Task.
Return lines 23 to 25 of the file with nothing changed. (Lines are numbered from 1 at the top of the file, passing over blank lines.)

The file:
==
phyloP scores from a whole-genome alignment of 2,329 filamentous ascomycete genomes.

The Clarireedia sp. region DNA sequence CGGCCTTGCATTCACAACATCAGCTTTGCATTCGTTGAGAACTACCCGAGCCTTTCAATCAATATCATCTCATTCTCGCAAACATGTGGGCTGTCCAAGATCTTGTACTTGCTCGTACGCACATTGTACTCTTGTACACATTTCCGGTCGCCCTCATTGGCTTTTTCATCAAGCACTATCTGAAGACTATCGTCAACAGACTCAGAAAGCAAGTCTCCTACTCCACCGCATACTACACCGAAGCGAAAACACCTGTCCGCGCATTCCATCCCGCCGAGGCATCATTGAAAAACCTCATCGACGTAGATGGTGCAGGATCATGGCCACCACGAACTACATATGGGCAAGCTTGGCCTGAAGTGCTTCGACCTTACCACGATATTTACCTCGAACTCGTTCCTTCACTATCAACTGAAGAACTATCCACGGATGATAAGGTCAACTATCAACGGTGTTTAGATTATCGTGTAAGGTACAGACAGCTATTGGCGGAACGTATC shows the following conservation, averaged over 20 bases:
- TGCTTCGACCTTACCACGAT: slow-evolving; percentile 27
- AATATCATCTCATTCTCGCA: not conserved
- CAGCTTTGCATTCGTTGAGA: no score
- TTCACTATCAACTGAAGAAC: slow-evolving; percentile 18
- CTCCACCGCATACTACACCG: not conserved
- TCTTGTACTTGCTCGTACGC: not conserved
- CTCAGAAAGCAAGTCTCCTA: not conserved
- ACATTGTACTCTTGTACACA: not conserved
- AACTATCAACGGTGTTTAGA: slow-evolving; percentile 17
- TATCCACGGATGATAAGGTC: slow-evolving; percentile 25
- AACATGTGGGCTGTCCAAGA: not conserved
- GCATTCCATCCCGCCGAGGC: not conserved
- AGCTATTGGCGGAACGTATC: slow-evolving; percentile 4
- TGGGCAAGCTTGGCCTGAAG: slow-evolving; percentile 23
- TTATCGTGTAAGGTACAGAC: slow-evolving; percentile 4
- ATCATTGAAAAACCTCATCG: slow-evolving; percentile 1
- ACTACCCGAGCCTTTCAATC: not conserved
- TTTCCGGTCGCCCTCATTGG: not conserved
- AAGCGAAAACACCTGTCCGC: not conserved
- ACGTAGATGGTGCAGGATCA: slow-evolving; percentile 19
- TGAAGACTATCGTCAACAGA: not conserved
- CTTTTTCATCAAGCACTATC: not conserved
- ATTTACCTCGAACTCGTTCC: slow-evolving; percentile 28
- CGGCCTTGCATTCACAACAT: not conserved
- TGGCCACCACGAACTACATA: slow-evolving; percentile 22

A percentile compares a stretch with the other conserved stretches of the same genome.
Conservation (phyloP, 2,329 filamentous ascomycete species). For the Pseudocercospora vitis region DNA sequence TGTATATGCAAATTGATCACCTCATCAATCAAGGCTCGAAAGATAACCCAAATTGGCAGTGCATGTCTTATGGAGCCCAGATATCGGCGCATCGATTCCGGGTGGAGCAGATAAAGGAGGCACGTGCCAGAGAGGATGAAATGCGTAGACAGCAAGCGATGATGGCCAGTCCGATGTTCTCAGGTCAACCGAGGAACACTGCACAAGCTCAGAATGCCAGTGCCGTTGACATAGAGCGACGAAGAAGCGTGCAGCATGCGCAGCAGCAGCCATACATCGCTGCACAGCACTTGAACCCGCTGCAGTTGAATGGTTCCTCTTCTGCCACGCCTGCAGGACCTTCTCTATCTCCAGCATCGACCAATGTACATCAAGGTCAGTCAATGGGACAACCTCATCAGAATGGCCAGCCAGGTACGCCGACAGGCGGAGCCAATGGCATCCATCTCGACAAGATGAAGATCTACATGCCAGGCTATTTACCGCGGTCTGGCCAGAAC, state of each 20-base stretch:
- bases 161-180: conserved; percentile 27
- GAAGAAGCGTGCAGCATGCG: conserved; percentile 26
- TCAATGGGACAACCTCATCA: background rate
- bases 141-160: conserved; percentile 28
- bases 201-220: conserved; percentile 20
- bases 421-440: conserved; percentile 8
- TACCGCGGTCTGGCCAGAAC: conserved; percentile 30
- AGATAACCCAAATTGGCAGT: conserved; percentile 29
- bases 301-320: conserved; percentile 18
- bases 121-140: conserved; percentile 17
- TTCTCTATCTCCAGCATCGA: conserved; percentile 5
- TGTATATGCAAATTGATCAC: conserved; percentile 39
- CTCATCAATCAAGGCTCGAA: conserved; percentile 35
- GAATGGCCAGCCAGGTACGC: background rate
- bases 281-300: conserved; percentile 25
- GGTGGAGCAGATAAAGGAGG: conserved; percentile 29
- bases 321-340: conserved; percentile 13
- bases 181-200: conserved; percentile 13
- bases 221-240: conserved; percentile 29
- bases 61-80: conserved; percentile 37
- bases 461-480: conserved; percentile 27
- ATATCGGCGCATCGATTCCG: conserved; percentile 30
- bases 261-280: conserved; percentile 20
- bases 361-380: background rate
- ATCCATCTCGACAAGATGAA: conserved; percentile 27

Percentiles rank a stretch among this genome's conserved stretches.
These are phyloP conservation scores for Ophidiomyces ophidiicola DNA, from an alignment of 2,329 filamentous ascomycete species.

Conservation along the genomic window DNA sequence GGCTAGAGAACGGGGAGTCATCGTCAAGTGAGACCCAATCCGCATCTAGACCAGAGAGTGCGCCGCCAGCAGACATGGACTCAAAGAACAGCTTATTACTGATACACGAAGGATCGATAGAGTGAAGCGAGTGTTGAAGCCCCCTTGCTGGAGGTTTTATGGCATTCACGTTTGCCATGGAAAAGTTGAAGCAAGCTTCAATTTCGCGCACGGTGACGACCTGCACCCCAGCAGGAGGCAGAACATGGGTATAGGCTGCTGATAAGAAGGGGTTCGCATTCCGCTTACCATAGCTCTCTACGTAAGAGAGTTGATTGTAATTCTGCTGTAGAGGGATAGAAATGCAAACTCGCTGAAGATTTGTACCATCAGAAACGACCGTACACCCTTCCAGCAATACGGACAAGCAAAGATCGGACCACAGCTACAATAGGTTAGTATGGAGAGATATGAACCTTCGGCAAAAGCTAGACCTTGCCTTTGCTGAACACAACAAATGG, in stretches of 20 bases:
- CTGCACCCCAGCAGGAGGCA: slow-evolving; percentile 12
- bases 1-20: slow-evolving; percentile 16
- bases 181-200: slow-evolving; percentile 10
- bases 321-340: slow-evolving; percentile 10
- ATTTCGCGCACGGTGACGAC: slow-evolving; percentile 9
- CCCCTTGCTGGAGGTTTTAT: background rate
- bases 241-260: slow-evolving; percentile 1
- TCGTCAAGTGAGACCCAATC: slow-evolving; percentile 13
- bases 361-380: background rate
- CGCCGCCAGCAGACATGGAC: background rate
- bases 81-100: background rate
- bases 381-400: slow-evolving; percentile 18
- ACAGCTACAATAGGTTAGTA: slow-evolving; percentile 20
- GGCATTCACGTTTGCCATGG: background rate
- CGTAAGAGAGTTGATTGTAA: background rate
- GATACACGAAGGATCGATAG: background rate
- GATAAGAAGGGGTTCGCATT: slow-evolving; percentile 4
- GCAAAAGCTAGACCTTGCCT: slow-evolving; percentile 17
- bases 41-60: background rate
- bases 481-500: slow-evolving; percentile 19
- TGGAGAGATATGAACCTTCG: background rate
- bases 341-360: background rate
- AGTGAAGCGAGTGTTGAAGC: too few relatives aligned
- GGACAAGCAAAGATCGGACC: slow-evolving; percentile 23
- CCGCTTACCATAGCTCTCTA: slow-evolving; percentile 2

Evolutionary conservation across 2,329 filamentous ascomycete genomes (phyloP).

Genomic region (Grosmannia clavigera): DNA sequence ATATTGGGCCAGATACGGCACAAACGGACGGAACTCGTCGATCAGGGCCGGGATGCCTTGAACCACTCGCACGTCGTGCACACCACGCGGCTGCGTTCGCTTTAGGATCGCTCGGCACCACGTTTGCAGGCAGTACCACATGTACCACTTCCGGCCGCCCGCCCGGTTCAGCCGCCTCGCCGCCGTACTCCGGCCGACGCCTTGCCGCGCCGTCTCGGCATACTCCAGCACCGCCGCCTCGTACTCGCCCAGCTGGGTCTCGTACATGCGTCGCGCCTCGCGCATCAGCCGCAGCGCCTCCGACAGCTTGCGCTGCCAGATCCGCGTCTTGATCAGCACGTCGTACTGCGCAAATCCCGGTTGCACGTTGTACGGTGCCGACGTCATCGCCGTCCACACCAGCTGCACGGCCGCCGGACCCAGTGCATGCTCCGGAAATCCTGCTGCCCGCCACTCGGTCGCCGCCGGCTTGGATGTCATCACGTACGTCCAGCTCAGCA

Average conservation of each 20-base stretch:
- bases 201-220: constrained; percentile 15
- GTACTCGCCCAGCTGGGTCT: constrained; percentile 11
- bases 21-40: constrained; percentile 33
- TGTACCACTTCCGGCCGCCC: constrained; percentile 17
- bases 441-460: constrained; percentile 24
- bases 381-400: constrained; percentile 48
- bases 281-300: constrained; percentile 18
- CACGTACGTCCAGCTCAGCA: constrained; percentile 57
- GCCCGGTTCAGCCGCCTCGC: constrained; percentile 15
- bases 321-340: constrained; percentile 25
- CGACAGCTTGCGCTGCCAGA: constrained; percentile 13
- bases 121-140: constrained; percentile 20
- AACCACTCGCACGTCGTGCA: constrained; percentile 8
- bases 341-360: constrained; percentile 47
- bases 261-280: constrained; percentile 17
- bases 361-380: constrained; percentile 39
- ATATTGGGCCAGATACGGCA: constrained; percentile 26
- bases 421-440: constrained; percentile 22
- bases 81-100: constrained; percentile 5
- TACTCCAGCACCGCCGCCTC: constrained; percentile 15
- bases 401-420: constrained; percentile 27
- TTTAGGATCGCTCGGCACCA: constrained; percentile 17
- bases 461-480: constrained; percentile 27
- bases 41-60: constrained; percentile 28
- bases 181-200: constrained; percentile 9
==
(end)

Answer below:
- TGAAGACTATCGTCAACAGA: not conserved
- CTTTTTCATCAAGCACTATC: not conserved
- ATTTACCTCGAACTCGTTCC: slow-evolving; percentile 28